Health and Social Services Minister Pauline Frost, left, and Richard Mostyn, the minister responsible for the public service commission, talk to media about allegations of mistreatment in the territory’s group homes. (Crystal Schick/Yukon News file)

YG says it will protect whistleblowers after whistleblower axed

Family and Children’s Services manager let go after raising concerns about youth in care

The Yukon government is once again facing allegations of mistreatment in the territory’s group homes.

This comes following the latest CBC report alleging that a manager at Family and Children’s Services who raised concerns about youth in care no longer works for the government.

According to the CBC report, Jarrett Parker was let go after his extended probationary period expired with the government.

No one is saying why Parker was let go — the government insists it can’t discuss personnel matters — but CBC claims to have obtained an email from late last year to assistant deputy minister Brenda Lee Doyle where Parker lays out his concerns about how children are being treated.

The full text of the email has not been made public.

According to the CBC, Parker tells Doyle of times he says high risk youth were denied care or made to wait for beds unnecessarily.

He questioned whether the government was “set up to provide services to high risk youth who have emergency or immediate housing and support needs” of children who need protection under the Child and Family Services Act, the CBC says.

The issue of the treatment of children in Yukon government group homes has dominated much of question period this sitting. Government whistleblowers as well as former children in care have come to the CBC alleging mistreatment.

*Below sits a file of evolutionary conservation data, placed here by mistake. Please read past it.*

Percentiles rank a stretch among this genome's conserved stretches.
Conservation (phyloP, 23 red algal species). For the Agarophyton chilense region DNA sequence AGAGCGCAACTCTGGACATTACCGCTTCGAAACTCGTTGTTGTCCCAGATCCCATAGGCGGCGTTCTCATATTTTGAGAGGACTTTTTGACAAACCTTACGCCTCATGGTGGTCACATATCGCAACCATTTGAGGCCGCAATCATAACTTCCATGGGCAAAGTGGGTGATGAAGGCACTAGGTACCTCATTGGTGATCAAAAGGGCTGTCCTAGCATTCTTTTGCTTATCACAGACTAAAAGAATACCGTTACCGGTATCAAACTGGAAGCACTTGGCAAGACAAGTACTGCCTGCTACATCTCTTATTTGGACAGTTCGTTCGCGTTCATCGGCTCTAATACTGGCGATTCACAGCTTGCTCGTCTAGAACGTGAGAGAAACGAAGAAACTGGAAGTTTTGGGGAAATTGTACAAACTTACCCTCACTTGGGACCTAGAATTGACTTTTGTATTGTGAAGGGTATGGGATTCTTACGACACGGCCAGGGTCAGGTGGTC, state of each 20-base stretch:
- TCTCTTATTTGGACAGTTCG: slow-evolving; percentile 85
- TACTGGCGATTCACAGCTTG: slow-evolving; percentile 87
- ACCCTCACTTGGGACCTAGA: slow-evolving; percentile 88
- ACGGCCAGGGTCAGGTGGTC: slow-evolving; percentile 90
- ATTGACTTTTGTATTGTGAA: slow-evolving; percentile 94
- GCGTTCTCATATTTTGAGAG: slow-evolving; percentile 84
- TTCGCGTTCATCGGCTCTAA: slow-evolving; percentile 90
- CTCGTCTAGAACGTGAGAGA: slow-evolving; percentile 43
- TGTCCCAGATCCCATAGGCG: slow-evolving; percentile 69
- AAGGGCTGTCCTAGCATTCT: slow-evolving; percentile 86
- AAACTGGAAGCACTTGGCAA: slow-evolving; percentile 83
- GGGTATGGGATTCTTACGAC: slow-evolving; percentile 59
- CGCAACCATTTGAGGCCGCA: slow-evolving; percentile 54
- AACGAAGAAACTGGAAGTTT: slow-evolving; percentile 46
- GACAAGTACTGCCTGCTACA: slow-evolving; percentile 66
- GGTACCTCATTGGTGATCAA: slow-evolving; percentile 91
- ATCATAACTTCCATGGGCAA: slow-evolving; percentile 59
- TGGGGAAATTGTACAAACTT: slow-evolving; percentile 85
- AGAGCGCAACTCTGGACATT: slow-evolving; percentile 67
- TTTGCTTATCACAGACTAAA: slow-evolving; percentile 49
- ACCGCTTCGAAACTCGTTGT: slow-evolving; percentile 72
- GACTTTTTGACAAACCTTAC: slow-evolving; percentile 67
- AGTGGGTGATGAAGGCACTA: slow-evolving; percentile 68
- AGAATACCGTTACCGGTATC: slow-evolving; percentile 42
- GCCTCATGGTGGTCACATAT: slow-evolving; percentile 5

Yukon Liberal ministers have repeatedly called for public servants to speak up about what they know, promising that those who speak to their supervisors will not face reprisal.

The suggestion that someone was let go after raising concerns to a superior led to more questions in question period April 12.

“Why would any public servant follow the minister’s advice after seeing what has happened to this one employee?” NDP MLA Kate White asked.

Richard Mostyn, the minister responsible for the public service commission, said he was committed to building trust within the civil service. He said he respects the media but also has “every confidence in the HR professionals in this government.”

“They do not act impetuously, they do so methodically and well. I am committed to changing the legacy of fear in this government…. I encourage employees who have serious concerns to come forward to their supervisor, to their deputy, to the Public Interest Disclosure of Wrongdoing (Act) commissioner and make those claims — please bring those concerns forward.”

White asked if Health and Social Services Minister Pauline Frost had seen the December email and what she had done about it.

Frost replied that she has “received multiple e-mails” that are anonymous. “If there is substantial information in there that we are obligated to follow up on or follow through on, we will do just that and that’s exactly what we’ve done,” she said without providing specifics.

The email relied on by the CBC is not anonymous.

Speaking to reporters following question period, Mostyn reiterated his trust in the government HR process and said he stands by his promise that civil servants who come forward with concerns will not face reprisal.

“In light of the media report this morning, no I am not at all concerned that our civil servants are not following the direction that we’ve set.”

To date the elected officials have done most of the talking from the government’s side.

Officials now say the deputy minister of health and social services and the acting manager of family services will be holding a press conference this afternoon.

CBC says Parker has filed an appeal.

Contact Ashley Joannou at ashleyj@yukon-news.com

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